He was educated at The Royal School, Armagh, the Royal University of Ireland and Trinity College, Dublin. From 1891 to 1900 he was Professor of Natural Philosophy at University College Dublin. He was a Fellow of the Royal University of Ireland and of the Royal Society, London and was a distinguished spectroscopist. [1] His two major textbooks remained in continuous use for over 50 years. [3] He enrolled in Trinity College, Dublin, in 1881, working under the physicist George FitzGerald (known for his work in electromagnetics [3] ) and graduated with a BA in mathematics in 1885. The previous year he had sat the Royal University of Ireland degree examinations which also earned him a BA from there with a first in mathematical science. He enrolled in Trinity College, Dublin, in 1881, and worked under the physicist George FitzGerald, known for his work in electromagnetics. [3] While at University College Dublin, he wrote a book, The Theory of Light. [5] In 1899 he won the second Boyle Medal presented by the Royal Dublin Society. [6] He died at his home, Bardowie, Orwell Park, Rathgar, Dublin, on 7 March 1900 of a perforated ulcer just as he was reaching the height of his academic powers. [3]

The Royal School, Armagh is a co-educational grammar school in the city of Armagh in Northern Ireland. Its headmaster, Mr Montgomery, is a member of the Headmasters' and Headmistresses' Conference HMC. The Royal School is a voluntary grammar school of ancient foundation. It has a boarding department with an international intake and is similar to the former English public schools of the Direct grant grammar school type. In December 2017, Mr Paul Crute left the school to found a new international school in Dublin.

Royal University of Ireland Former university in Ireland (1879-1909)

The Royal University of Ireland was founded in accordance with the University Education (Ireland) Act 1879 as an examining and degree-awarding university based on the model of the University of London. A Royal Charter was issued on 27 April 1880 and examinations were opened to candidates irrespective of attendance at college lectures. The first chancellor was the Irish chemist Robert Kane.

University College Dublin University in Dublin, Ireland, part of the National University of Ireland

University College Dublin is a research university in Dublin, Ireland, and a member institution of the National University of Ireland. It has over 1,482 academic staff and 32,000 students, and it is Ireland's largest university. UCD originates in a body founded in 1854, which opened as the Catholic University of Ireland on the Feast of Saint Malachy and with John Henry Newman as its first rector; it re-formed in 1880 and chartered in its own right in 1908. The Universities Act, 1997 renamed the constituent university as the "National University of Ireland, Dublin", and a ministerial order of 1998 renamed the institution as "University College Dublin – National University of Ireland, Dublin".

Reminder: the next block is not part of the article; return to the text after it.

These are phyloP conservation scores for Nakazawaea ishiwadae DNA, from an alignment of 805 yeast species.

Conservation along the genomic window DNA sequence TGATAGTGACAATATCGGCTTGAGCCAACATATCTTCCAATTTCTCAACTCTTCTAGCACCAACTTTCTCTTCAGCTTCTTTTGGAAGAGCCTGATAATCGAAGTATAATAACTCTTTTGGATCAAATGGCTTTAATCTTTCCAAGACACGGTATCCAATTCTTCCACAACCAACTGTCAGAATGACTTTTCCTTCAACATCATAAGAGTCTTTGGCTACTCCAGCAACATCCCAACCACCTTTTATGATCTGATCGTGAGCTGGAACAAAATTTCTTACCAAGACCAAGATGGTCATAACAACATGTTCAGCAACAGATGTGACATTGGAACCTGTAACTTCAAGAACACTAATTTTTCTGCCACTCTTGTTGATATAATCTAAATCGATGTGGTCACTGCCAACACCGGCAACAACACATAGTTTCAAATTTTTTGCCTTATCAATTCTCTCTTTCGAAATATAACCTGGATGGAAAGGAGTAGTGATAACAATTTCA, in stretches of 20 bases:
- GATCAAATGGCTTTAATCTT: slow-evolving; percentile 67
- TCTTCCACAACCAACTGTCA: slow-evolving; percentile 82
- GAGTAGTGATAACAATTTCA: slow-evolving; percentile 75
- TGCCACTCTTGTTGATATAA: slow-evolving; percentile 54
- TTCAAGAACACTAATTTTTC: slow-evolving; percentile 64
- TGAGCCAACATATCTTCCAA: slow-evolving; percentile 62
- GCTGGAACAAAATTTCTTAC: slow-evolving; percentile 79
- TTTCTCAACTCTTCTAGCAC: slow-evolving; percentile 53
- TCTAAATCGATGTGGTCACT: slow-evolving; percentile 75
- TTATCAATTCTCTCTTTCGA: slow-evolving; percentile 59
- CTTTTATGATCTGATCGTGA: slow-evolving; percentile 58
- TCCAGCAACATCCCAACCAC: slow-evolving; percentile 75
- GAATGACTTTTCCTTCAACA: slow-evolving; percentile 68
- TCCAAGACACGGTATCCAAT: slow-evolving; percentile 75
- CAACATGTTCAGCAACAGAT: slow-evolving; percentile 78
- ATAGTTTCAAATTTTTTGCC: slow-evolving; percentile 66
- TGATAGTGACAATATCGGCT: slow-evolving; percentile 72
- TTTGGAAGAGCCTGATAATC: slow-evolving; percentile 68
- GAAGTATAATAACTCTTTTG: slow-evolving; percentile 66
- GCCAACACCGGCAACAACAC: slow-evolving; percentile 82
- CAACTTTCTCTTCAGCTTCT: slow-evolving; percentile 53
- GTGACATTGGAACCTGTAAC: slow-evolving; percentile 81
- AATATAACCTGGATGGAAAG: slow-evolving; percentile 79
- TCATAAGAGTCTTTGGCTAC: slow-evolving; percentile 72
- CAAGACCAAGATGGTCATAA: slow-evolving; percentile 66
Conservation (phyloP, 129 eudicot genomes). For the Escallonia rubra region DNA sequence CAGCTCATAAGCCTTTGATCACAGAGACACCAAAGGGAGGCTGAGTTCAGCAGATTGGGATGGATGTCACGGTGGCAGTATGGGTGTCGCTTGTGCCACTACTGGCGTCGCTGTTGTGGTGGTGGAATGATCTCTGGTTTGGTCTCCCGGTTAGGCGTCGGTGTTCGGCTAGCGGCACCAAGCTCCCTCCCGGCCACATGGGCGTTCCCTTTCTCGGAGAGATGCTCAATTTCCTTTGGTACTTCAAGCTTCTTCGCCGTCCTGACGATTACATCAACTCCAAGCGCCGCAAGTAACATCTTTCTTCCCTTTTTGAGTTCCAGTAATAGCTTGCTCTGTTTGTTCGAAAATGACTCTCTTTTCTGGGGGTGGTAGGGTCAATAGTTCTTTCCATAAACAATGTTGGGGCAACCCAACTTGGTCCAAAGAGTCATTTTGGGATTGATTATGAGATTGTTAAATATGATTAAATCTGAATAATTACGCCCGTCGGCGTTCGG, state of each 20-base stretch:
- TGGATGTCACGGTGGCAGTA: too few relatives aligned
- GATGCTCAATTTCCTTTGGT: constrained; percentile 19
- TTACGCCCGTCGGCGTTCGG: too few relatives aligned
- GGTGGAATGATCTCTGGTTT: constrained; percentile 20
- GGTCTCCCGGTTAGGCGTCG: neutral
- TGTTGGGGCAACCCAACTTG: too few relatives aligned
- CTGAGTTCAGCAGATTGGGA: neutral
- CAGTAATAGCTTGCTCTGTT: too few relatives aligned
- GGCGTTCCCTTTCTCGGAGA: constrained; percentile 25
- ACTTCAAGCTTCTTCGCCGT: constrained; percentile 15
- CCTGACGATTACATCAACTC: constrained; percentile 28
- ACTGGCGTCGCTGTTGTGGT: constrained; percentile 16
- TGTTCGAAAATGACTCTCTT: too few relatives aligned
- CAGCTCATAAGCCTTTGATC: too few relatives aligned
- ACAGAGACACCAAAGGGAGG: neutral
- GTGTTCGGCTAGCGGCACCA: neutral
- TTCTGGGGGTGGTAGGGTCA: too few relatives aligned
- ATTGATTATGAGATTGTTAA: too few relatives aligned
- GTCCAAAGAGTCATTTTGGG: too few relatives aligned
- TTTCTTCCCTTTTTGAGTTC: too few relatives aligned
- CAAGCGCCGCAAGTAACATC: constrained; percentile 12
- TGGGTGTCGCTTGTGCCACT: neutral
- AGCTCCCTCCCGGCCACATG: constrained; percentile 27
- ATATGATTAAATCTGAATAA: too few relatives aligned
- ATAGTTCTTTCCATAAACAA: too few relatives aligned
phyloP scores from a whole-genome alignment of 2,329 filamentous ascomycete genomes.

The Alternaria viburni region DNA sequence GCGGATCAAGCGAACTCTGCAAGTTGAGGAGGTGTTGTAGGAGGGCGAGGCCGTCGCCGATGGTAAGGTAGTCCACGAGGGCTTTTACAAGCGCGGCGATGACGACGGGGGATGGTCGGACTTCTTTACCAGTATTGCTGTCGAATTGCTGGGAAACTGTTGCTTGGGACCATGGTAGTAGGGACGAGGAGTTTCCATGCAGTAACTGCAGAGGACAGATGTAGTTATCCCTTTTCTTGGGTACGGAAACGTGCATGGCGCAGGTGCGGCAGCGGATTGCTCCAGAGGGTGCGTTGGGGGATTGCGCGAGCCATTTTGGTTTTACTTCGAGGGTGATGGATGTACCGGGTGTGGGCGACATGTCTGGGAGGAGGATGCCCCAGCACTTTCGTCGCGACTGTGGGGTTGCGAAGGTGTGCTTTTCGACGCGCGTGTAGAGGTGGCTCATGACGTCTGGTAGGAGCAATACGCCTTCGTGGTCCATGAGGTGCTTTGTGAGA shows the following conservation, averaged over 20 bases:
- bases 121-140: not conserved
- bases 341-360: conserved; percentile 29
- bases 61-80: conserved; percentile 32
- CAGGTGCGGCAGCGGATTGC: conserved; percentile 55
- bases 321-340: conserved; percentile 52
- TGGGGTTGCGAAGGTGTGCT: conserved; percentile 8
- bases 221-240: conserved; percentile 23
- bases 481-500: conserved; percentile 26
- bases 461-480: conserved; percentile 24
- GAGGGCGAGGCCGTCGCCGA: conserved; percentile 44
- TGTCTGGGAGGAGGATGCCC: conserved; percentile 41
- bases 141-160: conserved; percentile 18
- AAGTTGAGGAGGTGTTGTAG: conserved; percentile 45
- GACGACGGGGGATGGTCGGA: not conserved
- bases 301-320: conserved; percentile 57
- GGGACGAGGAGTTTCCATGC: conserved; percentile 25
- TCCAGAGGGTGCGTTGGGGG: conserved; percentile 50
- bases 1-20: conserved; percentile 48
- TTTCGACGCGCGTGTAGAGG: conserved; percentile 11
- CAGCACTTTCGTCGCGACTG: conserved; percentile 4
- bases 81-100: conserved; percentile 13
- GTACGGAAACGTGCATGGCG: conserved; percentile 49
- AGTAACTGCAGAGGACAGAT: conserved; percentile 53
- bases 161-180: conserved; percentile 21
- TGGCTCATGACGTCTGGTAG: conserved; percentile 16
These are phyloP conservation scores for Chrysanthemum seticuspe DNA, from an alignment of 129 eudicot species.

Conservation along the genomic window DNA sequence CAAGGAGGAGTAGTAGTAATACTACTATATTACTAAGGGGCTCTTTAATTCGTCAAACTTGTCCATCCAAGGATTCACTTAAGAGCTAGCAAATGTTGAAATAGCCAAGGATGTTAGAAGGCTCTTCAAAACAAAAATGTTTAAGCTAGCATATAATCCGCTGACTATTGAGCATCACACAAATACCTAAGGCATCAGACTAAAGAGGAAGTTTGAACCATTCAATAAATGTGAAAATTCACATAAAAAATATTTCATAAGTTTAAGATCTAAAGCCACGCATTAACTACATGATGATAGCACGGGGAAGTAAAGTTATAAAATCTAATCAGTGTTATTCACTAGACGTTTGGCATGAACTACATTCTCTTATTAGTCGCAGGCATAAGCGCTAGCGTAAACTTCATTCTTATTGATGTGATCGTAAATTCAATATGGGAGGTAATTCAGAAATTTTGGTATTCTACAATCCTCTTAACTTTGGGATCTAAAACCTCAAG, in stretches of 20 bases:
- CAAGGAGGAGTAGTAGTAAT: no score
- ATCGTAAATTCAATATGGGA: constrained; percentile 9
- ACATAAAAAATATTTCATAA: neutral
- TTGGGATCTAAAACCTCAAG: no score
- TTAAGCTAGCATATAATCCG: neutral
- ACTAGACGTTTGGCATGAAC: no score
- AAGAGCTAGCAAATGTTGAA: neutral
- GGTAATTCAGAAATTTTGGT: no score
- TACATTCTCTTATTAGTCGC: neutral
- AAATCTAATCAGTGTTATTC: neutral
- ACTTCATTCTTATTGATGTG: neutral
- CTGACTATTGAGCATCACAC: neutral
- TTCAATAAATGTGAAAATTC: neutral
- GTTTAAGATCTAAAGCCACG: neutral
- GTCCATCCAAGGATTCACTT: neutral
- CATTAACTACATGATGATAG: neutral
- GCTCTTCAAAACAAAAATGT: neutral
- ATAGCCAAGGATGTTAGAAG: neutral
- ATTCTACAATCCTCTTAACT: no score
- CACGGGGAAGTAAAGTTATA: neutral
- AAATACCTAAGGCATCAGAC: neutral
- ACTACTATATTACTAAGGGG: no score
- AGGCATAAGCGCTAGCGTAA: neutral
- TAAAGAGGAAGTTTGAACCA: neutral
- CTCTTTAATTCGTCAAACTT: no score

Family

He was father to the physicist Prof George Dawson Preston FRSE (1896-1972). [7]

Prof George Dawson Preston FRSE (1896–1972) was a 20th century British physicist specialising in crystallography and the structure of alloys. He was one of the first to use x-rays and electron diffraction to study the crystal structure of metals and alloys. Along with André Guinier, Preston gives his name to the Guinier-Preston zone, discovered in 1938.

Books

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References

  1. 1 2 Thomas Preston Dictionary of Ulster Biography
  2. "Irish Scientists and Inventors". Irish Patents Office. Retrieved 30 June 2009.
  3. 1 2 3 4 5 "Thomas Preston". The Free Dictionary by Farlex. Retrieved 30 June 2009.
  4. "Thomas Preston". Birr Castle Demesne, Voyage of Discovery, Irish scientists and engineers. Archived from the original on 8 June 2009. Retrieved 30 June 2009.
  5. Preston, Thomas (1901). The Theory of Light (3rd ed.). Macmillan.
  6. "The Boyle Medal". Irish Universities Promoting Science. Archived from the original on 19 November 2007. Retrieved 30 June 2009.
  7. Biographical Index of Former Fellows of the Royal Society of Edinburgh 1783–2002 (PDF). The Royal Society of Edinburgh. July 2006. ISBN   0 902 198 84 X.